Because hospitals are now mandated to have antibiotic stewardship programs, reducing antibiotic misuse can be made more effective by targeting outpatient settings such as clinics, urgent care centers, and emergency departments for discharged patients. Up to half of misuse of antibiotics happens in these settings, mainly when providers inappropriately prescribe antibiotics for viral infections such as chest colds and the common cold. These facilities must be held to the same standards as hospitals. Policymakers have an opportunity to craft and pass life-saving legislation that requires all health care sites follow the same antibiotic prescription guidelines as hospitals and keep careful tabs on prescriptions.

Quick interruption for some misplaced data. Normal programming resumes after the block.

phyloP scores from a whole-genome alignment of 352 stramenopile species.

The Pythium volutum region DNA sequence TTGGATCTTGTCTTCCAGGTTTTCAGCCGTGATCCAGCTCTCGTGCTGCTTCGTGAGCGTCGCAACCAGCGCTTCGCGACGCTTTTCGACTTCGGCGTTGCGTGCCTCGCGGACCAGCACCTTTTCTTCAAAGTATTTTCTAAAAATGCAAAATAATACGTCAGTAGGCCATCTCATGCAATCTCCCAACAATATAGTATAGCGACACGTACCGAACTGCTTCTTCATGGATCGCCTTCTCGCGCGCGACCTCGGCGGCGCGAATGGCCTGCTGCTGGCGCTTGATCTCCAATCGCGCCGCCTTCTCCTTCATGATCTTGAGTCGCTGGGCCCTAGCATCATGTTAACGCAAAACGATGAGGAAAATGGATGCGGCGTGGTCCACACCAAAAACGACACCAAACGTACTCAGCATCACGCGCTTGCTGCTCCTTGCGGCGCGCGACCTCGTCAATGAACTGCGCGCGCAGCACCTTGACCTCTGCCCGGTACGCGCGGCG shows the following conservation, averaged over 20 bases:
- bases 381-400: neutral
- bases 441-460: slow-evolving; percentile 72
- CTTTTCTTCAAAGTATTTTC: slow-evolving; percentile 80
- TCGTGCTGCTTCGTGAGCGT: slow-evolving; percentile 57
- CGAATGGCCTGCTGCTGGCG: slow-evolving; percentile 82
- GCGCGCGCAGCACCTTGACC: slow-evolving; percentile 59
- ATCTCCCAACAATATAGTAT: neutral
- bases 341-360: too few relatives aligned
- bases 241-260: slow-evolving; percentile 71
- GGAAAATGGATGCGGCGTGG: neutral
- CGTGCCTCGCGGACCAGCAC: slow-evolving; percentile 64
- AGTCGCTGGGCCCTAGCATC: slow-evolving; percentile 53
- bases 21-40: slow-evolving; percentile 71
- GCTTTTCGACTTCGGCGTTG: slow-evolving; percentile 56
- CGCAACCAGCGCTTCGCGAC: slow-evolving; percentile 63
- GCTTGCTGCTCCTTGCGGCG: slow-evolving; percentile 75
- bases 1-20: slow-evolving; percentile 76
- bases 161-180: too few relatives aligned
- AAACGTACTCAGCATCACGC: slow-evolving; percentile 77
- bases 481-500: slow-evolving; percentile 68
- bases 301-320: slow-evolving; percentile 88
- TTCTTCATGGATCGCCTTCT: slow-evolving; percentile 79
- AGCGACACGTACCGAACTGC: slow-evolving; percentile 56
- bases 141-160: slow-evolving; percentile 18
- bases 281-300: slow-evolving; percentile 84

Patients must also be educated on the risks of antibiotics, so they understand why it can be in their own best interest to be treated without antibiotics. For example, certain viral ailments must simply run their course. A national campaign to educate the public about the dangers of inappropriate antibiotic use would be helpful but will take significant investment. In the meantime, there are simple and effective strategies physicians can deploy like offering positive, non-antibiotic recommendations to address patient expectations. This can happen without hurting physician satisfaction scores.